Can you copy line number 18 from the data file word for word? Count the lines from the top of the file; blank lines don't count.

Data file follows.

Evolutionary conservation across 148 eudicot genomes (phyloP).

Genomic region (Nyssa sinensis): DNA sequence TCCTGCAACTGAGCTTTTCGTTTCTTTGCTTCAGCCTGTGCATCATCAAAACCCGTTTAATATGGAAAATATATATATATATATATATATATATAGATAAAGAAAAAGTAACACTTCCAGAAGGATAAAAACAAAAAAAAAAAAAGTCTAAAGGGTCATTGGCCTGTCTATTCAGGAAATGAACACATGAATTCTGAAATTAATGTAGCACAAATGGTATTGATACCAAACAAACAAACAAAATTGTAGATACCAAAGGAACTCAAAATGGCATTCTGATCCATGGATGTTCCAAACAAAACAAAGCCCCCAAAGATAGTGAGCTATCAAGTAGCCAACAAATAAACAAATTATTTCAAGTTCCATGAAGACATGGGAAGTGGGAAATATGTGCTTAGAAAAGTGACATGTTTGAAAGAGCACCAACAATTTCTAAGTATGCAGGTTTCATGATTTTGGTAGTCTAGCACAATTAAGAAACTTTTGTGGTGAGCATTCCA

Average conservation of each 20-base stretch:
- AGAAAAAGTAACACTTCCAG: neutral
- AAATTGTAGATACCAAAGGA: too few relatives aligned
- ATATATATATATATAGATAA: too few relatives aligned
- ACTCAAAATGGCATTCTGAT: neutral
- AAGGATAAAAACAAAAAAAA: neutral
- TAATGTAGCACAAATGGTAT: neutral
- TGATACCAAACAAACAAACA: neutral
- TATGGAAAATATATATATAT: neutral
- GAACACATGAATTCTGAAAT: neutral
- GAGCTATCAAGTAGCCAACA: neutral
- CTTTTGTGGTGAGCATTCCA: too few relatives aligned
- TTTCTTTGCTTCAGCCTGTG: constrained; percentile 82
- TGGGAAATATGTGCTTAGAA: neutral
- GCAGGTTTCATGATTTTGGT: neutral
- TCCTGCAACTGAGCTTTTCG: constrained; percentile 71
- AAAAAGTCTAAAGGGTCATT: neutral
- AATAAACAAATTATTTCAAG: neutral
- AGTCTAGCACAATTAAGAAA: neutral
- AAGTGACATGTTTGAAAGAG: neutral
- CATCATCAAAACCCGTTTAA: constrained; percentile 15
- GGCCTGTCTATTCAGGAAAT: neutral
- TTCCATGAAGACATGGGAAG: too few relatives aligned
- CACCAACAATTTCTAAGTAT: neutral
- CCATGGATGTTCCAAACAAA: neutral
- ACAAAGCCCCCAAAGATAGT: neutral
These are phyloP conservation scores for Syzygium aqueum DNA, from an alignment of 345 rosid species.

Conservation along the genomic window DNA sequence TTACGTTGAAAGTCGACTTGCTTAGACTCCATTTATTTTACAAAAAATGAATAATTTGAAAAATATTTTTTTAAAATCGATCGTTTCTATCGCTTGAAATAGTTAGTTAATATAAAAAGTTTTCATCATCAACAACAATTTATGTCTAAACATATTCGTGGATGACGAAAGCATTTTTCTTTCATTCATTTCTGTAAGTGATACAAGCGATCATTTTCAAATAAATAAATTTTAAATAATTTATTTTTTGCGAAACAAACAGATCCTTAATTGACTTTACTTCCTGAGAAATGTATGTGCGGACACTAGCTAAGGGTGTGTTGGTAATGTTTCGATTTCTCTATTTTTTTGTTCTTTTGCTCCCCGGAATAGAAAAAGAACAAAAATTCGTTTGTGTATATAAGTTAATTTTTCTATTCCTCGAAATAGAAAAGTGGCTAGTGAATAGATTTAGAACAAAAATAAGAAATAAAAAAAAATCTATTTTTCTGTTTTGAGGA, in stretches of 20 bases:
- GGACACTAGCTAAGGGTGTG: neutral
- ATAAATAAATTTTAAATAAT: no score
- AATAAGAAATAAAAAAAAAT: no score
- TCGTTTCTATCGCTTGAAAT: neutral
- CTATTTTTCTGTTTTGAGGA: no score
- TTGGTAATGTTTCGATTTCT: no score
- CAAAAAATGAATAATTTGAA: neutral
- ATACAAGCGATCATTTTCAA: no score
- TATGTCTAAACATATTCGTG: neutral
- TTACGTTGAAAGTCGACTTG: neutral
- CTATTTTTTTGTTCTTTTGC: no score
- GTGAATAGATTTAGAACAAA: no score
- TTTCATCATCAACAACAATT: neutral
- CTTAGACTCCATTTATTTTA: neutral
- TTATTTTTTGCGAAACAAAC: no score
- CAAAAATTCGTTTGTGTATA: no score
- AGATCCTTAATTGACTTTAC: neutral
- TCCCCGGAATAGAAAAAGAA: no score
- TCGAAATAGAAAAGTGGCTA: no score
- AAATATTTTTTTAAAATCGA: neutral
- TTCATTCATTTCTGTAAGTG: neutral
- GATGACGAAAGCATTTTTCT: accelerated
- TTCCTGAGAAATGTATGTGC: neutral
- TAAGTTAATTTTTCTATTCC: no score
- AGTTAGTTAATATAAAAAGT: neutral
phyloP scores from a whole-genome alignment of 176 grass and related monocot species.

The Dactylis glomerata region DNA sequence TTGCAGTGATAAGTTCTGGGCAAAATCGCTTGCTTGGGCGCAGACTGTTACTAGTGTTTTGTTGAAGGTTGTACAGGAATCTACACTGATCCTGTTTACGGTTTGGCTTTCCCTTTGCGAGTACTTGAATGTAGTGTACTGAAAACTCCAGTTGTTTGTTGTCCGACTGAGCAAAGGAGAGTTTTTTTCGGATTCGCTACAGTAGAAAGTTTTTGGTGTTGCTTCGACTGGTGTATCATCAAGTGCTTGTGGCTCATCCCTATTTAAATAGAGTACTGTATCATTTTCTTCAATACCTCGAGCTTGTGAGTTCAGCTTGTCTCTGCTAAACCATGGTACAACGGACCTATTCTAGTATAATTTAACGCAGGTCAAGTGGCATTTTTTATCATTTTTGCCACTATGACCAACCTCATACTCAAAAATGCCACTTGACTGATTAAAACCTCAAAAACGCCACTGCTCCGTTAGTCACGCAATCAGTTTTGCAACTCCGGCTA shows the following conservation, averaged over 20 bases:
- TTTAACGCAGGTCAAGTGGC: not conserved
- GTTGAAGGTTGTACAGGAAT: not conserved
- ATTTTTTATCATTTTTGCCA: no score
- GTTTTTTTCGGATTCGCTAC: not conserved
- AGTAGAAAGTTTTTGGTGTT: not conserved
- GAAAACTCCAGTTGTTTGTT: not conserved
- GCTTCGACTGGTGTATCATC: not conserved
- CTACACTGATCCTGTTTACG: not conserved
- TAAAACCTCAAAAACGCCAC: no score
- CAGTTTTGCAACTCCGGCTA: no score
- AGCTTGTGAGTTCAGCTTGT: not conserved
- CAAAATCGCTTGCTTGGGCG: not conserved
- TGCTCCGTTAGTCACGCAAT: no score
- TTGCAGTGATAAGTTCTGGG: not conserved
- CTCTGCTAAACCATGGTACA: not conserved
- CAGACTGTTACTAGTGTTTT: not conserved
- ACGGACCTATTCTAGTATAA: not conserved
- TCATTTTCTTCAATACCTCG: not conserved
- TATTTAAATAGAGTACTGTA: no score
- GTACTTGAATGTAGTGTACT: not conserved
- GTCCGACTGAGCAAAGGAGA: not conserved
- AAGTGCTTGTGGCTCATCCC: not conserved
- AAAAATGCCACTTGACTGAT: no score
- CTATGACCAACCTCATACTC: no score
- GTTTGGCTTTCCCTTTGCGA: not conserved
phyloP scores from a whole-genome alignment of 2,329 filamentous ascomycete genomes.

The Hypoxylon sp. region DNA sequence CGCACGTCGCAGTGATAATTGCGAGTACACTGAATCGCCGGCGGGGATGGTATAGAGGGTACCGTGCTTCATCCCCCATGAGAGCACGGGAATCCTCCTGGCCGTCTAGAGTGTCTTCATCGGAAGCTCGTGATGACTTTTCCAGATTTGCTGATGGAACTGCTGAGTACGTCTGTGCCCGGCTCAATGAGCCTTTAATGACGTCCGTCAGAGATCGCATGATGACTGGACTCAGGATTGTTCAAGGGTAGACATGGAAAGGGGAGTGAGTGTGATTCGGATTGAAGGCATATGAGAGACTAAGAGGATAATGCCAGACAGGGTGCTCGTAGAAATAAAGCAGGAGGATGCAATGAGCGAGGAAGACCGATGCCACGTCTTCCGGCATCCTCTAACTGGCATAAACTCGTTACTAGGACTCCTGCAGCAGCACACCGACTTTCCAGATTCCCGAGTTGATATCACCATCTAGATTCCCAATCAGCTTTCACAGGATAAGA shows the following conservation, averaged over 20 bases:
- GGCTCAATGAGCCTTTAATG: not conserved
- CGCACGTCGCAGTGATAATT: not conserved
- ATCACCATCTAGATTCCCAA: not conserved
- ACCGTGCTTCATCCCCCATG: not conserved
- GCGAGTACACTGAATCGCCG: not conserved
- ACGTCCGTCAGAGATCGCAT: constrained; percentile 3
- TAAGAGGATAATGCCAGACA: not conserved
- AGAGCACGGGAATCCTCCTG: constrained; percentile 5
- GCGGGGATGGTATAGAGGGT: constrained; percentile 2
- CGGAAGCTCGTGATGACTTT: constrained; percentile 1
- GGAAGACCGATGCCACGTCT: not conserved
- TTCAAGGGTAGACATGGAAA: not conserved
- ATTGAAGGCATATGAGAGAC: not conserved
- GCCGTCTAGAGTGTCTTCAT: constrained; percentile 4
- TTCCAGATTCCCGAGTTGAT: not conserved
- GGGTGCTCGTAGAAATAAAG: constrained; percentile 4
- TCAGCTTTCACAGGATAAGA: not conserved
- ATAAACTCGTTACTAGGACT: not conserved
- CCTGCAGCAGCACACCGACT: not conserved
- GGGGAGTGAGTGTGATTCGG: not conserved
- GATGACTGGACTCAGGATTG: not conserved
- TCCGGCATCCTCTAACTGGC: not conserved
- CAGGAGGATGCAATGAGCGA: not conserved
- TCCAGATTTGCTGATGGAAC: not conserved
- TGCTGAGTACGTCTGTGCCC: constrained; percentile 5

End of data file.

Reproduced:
- TCCTGCAACTGAGCTTTTCG: constrained; percentile 71